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Queen Elizabeth II stresses importance of family in Christmas message to nation
LONDON (AP) ' Queen Elizabeth II has stressed the importance of family and friendship in her annual, pre-recorded Christmas message to the nation.
The theme of her broadcast was especially poignant Sunday as Elizabeth's husband, Prince Philip, remained in hospital recovering from a heart procedure. The message was recorded Dec. 9, before he was hospitalized.
Wearing a festive red dress, the Queen said that the importance of family was driven home by the marriages of two of her grandchildren this year.
She spoke of the strength family can provide during times of hardship and how friendships are often formed in difficult times.
Elizabeth pointed to the Commonwealth nations as an example that family "does not necessarily mean blood relatives but often a description of a community."
THIS IS A BREAKING NEWS UPDATE. Check back soon for further information. AP's earlier story is below.
LONDON (AP) ' Britain's royal family celebrated Christmas on Sunday with one notable absence ' Queen Elizabeth II's husband Prince Philip, who remains hospitalized following a heart procedure.
The 90-year-old prince was recovering from having a coronary stent put in after doctors determined the heart pains that sent him to the hospital on Friday were caused by a blocked artery.
Buckingham Palace said "he's in good spirits" and family members will visit Philip, also known as the Duke of Edinburgh, in the hospital after lunch.
The royal family's Christmas schedule kicked off with a traditional morning service at St. Mary Magdelene Church, on the queen's sprawling Sandringham estate in Norfolk.
The huge crowds that gathered outside the church got an early peek when the royals made a quick private visit to the church ahead of the services. Less than two hours later, they were back ' in different clothes ' for the Christmas service.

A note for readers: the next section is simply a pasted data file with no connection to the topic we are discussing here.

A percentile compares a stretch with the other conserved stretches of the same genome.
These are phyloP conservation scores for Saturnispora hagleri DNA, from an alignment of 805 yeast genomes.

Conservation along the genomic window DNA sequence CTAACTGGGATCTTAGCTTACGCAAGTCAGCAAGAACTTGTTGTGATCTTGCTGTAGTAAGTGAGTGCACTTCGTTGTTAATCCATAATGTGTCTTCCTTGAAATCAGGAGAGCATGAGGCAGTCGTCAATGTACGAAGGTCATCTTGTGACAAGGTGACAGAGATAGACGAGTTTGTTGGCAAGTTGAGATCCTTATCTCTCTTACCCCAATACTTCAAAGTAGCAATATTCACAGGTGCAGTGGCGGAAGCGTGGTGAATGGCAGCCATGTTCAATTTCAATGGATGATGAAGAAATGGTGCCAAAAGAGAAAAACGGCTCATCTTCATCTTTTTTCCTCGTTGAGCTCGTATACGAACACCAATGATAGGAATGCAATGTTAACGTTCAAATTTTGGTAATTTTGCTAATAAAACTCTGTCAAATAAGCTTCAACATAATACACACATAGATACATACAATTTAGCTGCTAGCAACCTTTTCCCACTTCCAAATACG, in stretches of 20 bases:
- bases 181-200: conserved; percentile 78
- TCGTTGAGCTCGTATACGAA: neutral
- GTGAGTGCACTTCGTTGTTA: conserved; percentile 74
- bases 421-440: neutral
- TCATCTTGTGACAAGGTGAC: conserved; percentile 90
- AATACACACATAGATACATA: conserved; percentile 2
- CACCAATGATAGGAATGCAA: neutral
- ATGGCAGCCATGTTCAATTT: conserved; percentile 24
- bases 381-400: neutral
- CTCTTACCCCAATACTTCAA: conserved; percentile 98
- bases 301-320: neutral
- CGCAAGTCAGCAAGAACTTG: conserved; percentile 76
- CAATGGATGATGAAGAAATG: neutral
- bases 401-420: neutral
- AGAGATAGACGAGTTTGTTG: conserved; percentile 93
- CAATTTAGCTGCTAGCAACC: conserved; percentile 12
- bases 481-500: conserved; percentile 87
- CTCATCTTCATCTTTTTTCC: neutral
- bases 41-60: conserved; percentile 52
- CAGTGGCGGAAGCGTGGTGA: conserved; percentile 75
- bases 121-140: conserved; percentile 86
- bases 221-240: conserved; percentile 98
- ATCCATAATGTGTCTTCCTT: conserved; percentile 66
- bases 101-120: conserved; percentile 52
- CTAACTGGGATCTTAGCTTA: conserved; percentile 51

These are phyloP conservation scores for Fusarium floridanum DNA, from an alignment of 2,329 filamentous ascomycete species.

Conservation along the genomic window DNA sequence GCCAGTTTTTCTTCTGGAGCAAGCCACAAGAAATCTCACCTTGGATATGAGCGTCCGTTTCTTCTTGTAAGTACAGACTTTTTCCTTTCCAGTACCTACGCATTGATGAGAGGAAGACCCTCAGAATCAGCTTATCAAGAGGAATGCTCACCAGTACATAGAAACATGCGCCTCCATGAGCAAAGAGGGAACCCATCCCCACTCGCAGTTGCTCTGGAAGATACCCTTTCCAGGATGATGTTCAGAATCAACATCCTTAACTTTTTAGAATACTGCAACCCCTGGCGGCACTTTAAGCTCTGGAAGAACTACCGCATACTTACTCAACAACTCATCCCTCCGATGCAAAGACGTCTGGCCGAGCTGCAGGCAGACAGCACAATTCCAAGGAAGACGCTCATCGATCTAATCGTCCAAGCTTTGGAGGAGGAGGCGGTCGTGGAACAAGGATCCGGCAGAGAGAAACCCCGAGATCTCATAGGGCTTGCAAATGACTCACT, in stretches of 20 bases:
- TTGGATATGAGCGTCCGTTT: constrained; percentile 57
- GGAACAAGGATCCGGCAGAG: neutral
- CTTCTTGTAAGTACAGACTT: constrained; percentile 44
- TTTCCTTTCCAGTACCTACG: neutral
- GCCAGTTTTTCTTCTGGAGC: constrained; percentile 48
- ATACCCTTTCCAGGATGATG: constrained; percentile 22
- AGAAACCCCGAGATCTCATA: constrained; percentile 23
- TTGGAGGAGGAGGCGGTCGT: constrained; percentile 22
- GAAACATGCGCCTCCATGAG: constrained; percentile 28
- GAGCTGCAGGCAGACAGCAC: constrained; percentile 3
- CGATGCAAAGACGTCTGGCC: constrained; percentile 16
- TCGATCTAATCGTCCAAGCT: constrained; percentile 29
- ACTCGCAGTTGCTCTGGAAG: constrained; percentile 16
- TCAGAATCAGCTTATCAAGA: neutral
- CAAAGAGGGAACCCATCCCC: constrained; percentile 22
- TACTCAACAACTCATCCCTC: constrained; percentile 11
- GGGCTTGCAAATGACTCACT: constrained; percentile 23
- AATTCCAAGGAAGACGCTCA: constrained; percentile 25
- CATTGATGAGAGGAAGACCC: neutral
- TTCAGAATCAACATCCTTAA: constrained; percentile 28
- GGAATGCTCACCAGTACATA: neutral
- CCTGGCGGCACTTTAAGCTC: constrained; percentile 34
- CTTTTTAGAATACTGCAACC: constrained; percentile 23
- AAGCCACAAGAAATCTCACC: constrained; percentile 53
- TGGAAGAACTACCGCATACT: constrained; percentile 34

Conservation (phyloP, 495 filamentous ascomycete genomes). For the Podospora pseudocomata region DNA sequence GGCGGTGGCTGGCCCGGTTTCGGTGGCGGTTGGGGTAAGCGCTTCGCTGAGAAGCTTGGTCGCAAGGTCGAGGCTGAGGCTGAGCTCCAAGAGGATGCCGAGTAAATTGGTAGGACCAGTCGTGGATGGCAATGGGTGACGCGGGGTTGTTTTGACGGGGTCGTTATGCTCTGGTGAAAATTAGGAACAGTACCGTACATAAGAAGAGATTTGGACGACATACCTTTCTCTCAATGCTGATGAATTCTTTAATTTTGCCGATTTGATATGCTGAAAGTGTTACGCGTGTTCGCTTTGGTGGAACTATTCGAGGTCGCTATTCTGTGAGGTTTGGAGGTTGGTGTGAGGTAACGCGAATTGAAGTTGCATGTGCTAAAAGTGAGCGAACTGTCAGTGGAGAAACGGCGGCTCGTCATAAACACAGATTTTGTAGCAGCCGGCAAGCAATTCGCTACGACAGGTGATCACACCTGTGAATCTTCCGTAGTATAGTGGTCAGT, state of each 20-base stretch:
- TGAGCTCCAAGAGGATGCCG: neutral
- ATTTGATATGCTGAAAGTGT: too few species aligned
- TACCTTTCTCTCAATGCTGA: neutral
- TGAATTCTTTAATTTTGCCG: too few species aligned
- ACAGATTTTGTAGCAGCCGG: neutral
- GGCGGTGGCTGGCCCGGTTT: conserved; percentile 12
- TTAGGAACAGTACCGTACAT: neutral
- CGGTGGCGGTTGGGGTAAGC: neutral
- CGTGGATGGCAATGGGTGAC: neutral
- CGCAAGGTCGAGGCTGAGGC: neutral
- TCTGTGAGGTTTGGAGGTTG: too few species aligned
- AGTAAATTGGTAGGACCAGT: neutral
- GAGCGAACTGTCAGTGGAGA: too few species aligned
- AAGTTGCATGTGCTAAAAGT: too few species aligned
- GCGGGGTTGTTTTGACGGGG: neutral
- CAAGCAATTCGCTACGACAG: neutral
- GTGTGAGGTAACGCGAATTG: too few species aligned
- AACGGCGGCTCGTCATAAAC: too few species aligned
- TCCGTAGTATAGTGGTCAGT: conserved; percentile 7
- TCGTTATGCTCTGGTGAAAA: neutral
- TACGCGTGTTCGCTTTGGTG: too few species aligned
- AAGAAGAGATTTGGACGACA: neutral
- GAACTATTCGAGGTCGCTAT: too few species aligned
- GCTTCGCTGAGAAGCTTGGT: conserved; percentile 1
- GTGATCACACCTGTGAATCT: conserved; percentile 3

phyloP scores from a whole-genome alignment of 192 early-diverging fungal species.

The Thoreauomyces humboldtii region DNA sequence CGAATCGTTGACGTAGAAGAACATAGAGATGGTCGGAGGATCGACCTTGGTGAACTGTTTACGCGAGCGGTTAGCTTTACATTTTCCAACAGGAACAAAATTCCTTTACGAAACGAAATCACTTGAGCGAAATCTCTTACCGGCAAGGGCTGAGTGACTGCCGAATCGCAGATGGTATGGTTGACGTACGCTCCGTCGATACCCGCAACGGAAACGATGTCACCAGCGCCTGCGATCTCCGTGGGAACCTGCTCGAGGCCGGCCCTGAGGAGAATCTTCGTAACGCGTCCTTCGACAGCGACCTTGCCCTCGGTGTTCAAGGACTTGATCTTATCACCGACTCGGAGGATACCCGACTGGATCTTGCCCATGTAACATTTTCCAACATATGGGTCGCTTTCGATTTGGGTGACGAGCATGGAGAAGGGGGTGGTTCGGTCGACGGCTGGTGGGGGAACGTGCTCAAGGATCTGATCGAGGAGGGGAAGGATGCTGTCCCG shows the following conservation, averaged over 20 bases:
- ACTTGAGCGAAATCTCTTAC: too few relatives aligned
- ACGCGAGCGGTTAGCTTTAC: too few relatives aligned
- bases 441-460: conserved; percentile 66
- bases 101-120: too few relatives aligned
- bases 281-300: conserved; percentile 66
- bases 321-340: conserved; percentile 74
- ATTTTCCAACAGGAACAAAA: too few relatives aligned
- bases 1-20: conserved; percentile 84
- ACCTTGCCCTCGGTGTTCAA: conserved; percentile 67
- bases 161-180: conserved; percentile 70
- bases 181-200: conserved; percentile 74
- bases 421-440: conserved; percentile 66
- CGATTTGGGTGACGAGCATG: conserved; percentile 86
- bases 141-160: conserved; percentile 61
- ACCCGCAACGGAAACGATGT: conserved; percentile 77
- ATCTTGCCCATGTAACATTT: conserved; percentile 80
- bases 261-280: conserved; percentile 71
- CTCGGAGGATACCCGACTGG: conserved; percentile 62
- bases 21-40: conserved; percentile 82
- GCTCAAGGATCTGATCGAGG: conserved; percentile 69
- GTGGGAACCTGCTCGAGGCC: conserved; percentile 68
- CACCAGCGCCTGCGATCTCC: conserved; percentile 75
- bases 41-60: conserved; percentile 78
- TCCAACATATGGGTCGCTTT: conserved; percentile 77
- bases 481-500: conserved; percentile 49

The Queen arrived first ' dressed in a lavender-colored coat and hat ' in a royal limousine, leading the way into the church. Her oldest son, Prince Charles, and his wife, Camilla, trailed behind.
Prince Harry walked in with his brother William and new sister-in-law Kate' now known as the Duke and Duchess of Cambridge. Kate, whose style is closely watched around the world and who sends any dress she wears flying off the shelves in Britain, wore an eggplant-colored coat and matching hat.
Among the other royals present was the queen's granddaughter, Zara Philips, who was joined by her new husband Mike Tindall, an English rugby player.
After the service, children lined up to give bouquets of flowers to the queen. Thanking each well-wisher, the queen then handed the bouquets to her granddaughters, Princesses Beatrice and Eugenie.
Well-wisher Camilla Fitt, 71, said Charles told her that his father, Philip, was "very determined" to get well.
"Charles said he is coming on," said Fitt.
The royal family then traveled back to the house for lunch, an integral part of their celebration.
Another key part of their Christmas festivities is the queen's annual message to the nation, which this year will focus on family and community.
The 85-year-old queen has made a prerecorded Christmas broadcast on radio since 1952 and on television since 1957. She writes the speeches herself, and the broadcasts mark the rare occasion on which the queen voices her own opinion without government consultation.
Cassandra Vinograd can be reached at http://twitter.com/CassVinograd